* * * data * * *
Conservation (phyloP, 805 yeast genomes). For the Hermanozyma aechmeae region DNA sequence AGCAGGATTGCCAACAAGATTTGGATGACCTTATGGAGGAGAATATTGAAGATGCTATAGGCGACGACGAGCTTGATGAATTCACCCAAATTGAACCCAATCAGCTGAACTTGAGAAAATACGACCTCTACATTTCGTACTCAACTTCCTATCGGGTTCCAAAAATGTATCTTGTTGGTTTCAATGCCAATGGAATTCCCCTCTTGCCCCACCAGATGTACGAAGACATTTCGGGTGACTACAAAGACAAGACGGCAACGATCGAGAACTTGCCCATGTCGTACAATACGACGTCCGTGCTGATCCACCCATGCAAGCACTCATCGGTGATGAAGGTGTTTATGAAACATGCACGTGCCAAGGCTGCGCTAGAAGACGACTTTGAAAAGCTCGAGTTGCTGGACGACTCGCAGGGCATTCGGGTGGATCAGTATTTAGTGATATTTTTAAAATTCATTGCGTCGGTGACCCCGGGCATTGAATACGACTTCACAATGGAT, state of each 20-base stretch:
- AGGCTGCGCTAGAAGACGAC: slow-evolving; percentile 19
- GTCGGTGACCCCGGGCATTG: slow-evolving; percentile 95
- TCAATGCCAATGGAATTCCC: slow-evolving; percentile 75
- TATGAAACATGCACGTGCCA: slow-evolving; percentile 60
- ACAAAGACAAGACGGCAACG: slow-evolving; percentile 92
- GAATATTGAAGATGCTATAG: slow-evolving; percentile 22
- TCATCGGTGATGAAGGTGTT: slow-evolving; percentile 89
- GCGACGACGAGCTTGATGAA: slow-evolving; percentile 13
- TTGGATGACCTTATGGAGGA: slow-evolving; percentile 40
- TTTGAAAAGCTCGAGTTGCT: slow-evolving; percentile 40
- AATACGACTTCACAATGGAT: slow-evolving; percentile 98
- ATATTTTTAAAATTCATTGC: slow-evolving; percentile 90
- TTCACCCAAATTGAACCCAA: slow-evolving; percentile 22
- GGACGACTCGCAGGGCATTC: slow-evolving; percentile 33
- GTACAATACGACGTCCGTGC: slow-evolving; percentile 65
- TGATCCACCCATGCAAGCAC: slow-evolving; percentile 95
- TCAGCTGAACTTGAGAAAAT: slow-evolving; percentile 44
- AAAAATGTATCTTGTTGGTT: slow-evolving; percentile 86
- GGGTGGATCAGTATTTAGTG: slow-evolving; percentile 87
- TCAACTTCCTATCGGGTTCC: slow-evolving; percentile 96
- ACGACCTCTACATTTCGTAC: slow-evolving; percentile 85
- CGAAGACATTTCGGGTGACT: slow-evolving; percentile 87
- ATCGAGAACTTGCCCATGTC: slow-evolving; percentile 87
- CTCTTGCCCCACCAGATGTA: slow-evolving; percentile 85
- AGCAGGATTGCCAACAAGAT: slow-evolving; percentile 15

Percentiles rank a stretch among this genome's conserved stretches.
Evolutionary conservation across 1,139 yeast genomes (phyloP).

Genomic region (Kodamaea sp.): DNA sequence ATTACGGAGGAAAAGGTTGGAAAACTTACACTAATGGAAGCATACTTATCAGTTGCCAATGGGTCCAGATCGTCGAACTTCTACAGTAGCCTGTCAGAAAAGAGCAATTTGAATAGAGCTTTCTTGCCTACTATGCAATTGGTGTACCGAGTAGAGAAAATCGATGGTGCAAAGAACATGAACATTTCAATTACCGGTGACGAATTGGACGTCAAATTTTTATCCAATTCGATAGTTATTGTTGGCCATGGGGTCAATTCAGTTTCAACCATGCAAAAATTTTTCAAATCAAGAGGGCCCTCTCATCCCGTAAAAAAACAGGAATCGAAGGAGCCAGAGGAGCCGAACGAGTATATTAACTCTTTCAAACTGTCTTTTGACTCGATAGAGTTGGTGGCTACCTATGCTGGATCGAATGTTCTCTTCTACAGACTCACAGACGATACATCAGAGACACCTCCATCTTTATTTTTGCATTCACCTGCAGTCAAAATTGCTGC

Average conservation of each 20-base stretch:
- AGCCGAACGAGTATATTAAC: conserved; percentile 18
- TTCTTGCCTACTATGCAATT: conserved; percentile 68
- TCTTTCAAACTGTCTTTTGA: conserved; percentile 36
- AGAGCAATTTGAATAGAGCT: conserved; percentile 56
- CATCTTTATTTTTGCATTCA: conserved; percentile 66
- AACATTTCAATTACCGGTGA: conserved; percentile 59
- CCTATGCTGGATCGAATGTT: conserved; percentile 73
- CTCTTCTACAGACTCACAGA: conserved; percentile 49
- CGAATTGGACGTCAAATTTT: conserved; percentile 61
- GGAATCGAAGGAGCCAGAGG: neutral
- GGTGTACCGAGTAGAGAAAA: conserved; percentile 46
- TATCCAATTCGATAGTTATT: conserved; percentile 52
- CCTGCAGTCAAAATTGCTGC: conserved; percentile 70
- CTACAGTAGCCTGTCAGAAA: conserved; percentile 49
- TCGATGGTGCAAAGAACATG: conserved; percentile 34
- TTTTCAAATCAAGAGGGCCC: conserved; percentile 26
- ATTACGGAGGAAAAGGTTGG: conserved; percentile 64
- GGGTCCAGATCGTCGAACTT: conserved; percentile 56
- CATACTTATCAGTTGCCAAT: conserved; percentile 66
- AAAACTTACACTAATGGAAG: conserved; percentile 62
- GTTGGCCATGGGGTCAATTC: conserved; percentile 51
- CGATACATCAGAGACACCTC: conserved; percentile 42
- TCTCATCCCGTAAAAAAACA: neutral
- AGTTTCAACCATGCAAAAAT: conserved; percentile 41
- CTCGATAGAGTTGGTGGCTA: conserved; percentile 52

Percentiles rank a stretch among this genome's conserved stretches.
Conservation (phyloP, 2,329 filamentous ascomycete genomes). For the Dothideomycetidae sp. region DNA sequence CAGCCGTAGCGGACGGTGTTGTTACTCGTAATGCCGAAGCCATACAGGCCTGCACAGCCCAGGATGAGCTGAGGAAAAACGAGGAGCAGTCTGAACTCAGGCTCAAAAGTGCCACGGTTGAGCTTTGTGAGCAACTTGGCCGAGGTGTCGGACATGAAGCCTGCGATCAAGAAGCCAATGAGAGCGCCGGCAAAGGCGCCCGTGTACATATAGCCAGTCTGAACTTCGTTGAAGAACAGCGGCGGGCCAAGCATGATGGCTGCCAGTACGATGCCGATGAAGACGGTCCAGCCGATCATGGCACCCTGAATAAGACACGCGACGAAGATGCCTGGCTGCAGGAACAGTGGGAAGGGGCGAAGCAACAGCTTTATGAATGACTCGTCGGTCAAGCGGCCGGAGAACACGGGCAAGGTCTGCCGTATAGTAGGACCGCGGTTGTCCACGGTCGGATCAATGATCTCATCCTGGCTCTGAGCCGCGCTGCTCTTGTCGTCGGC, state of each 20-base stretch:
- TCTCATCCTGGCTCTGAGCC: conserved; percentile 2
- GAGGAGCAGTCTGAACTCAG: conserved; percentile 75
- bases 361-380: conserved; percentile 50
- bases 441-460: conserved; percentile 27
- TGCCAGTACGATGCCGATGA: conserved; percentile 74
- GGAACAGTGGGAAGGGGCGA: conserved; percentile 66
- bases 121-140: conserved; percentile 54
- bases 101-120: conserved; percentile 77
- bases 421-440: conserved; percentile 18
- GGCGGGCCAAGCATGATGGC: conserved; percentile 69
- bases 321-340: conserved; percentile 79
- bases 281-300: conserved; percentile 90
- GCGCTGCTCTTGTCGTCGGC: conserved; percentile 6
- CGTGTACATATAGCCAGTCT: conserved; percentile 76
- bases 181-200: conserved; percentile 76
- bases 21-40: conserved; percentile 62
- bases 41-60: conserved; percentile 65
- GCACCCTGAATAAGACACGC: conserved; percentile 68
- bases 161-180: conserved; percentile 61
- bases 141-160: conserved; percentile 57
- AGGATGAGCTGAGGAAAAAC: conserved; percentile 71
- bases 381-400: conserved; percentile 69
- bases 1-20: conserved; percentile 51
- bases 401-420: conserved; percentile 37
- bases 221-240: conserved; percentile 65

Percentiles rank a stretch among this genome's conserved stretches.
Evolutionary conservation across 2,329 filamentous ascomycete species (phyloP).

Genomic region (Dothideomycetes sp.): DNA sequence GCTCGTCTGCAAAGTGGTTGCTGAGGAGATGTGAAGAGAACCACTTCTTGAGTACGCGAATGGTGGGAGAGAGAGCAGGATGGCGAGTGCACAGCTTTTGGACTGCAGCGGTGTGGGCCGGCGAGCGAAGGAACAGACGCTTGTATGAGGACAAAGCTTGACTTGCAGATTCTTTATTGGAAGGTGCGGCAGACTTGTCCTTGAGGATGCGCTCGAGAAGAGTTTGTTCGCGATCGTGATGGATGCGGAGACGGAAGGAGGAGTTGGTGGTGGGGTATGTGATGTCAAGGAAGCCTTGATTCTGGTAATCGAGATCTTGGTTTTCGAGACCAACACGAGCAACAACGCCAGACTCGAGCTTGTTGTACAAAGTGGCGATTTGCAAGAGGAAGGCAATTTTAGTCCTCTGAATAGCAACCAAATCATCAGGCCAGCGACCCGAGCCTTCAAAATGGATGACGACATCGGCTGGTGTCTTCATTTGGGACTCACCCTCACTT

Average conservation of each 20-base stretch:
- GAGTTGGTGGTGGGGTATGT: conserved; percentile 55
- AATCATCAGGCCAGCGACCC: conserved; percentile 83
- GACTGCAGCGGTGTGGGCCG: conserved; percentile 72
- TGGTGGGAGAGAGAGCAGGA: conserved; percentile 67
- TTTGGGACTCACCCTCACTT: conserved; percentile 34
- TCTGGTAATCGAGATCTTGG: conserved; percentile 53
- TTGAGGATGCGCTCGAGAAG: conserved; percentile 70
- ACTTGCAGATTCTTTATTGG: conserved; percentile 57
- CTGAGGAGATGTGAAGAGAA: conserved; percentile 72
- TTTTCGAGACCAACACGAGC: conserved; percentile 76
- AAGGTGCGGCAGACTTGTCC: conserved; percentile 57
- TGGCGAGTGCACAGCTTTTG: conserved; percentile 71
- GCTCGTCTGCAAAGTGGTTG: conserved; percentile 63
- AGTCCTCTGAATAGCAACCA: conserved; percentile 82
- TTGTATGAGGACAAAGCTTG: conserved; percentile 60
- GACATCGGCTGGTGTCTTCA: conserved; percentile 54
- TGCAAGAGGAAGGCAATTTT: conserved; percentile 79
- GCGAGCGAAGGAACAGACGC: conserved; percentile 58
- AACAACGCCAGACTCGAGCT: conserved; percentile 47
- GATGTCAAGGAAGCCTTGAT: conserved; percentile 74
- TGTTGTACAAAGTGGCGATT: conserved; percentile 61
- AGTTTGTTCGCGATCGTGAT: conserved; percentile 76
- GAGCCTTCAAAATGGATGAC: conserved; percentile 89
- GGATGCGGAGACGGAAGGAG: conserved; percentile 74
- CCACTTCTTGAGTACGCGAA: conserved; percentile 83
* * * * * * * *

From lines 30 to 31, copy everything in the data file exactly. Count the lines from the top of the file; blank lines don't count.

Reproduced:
Average conservation of each 20-base stretch:
- AGCCGAACGAGTATATTAAC: conserved; percentile 18